First Thing Today (VIP) -- March 5, 2014

March 5, 2014 12:06 AM

Good morning!

Light and choppy price action in grains overnight... As of 6:30 a.m. CT, corn, soybean and wheat futures are all narrowly mixed in light and choppy trade. The U.S. dollar index is anchored near unchanged.

U.S., Russia to meet re: Ukraine... U.S. Secretary of State John Kerry and Russian Foreign Minister Sergei Lavrov are due to meet in Paris today for their first face-to-face meeting to discuss the situation. Russian troops remain in control of Crimea, and while President Vladimir Putin yesterday ruled out annexing the region, there is no sign that the soldiers will be returning to their bases.

China may approve Viptera corn in first half of this year... It's "possible" China could approve Syngenta's Agrisure Viptera corn (MIR 162) sometime in the first half of this year, Vice Agriculture Minister Niu Dun told Reuters. The unapproved trait has caused the country to reject 887,000 MT of U.S. corn shipments since November. He says the approval process is ongoing and could go through "quickly," though the timing of approval is up to the ag ministry's biosafety committee.

China to remain focused on food security... China plans to increase subsidies for grain and meat production, and expand grain production capacity this year as it strives for greater food security, according to the National Development and Reform Commission. The country's economic planner says stockpiling programs for corn, rapeseed and sugar will continue -- stockpiling for cotton and soybeans has been abolished.

Chinese premier outlines economic forecast... As part of the National People's Congress planning session, Chinese Premier Li Keqiang says the country aims for economic growth of 7.5% this year, which is the same target as last year, though 2013 GDP grew at a 7.7% clip. China also aims to keep inflation at no more than 3.5% this year. Li said economic reform is his primary priority while keeping an eye on growth.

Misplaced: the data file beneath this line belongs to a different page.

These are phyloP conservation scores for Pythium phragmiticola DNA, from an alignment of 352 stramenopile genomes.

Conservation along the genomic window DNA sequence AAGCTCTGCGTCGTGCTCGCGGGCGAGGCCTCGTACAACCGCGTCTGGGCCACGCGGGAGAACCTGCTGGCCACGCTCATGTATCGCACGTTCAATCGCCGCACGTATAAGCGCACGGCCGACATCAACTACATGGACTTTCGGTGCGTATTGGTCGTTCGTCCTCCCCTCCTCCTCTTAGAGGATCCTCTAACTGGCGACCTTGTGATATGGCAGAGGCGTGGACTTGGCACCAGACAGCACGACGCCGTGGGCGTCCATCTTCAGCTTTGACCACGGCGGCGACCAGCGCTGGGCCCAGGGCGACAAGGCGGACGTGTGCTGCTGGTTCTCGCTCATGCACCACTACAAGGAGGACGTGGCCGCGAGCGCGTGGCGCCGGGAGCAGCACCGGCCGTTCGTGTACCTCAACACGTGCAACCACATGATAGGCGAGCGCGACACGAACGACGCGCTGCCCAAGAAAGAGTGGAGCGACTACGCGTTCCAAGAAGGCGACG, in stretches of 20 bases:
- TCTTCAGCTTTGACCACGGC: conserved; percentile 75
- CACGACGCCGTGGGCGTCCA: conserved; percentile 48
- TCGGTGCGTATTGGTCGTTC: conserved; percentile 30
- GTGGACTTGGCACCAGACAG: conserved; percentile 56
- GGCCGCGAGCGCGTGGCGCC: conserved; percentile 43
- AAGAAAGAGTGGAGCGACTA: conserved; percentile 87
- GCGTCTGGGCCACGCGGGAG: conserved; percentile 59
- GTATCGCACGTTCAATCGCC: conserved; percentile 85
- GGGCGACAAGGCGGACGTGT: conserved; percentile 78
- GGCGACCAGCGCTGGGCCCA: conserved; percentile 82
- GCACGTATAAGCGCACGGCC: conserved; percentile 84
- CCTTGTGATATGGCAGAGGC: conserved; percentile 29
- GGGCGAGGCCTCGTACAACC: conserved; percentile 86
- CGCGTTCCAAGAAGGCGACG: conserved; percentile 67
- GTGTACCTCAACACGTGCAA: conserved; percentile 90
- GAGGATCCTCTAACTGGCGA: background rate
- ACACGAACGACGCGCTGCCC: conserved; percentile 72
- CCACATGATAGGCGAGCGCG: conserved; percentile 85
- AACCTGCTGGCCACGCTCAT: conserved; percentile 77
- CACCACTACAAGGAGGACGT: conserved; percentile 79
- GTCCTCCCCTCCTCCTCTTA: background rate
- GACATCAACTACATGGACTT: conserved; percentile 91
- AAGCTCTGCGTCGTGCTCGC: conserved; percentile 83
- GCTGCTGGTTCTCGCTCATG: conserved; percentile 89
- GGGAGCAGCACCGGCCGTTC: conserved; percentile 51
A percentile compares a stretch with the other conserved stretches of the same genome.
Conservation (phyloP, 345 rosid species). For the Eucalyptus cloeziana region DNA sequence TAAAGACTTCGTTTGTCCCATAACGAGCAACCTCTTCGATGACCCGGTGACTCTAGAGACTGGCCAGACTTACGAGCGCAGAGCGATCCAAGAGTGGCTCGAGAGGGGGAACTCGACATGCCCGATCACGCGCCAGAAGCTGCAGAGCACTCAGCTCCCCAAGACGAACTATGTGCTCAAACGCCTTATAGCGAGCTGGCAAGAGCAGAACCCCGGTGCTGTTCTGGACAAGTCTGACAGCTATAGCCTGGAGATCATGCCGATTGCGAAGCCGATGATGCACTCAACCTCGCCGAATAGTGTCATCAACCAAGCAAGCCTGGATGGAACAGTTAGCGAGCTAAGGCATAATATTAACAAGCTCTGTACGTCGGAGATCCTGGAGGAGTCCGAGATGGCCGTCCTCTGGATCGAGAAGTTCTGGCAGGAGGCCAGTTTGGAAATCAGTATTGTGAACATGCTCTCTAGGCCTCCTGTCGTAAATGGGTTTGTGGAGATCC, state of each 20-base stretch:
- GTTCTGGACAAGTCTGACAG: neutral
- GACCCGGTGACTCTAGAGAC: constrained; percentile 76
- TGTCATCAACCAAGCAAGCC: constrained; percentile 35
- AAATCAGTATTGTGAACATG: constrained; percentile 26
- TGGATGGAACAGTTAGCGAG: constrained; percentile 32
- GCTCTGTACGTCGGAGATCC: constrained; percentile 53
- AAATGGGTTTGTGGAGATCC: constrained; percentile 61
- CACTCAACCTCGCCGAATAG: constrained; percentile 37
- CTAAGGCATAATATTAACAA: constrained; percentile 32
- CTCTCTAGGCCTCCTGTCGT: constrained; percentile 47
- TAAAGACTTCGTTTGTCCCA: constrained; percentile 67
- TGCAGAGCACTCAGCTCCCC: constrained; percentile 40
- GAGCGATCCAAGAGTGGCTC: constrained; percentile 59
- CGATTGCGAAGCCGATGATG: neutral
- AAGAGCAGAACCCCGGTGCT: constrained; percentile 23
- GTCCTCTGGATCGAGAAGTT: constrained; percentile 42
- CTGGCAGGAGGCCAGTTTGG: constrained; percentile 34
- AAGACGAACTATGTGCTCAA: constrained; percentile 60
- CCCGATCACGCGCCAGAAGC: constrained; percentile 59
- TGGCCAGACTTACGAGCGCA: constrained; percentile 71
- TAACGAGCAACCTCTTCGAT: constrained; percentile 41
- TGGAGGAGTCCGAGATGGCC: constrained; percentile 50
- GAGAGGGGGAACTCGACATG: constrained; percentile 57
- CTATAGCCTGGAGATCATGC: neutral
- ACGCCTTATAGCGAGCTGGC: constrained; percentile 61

High anxiety in hog country re: PEDV... The vicious virus racing through the U.S. hog industry, porcine epidemic diarrhea virus (PEDV), is a black cloud hanging over hog producers. So much so that some hog producers do not want to leave their operations -- even to go to church or to attend industry meetings. The impact is also negatively affecting the amount of money state pork groups get from the checkoff program, and that in turn is negatively impacting many worthwhile state pork producer group programs. Some producers are beginning to ask what if anything lawmakers have done or can do for them. The recent livestock indemnity program in the new farm bill apparently will not be of help. Ditto for the Animal Health Protection Act that is on the books but needs Congress to provide funding.

A drought- and water-aid package could move in Congress... A multi-year drought in California and parts of the Southwest is leading some to up the odds of a potential disaster aid package in Congress. Some say this could be a vehicle to help hog producers impacted by PEDV. Water-related issues are growing in some of the same states, so much so that either limited water supplies or regulations are forcing some changes in cropping and livestock operations -- including feedlots.

Wholesale beef prices continue to strengthen... Choice boxed beef values were another $2.64 higher and Select values firmed $1.93 yesterday. While movement slowed to 117 loads, suggesting retailers may be balking at the higher prices, rising boxed beef prices along with tighter showlist numbers have traders hoping cash cattle bids will rise from last week's record $150 to $152 trade in the Plains.

Pork cutout continues to rise... The pork cutout value firmed another $1.54 and packers moved a solid 365.99 loads of product yesterday. There's still plenty of demand despite surging prices as pork is cheap compared to beef. With the rising pork cutout value keeping packer margins in the black, cash hog bids will remain steady to firmer.

Overnight demand news... Algerian purchased 300,000 to 350,000 MT of optional origin (likely French) wheat. Japan bought 24,780 MT of feed wheat and 48,990 MT of feed barley. Tunisia tendered to buy 92,000 MT of optional origin milling wheat. Lebanon tendered to buy 25,000 MT of optional origin milling wheat. India tendered to export 150,000 MT of wheat.


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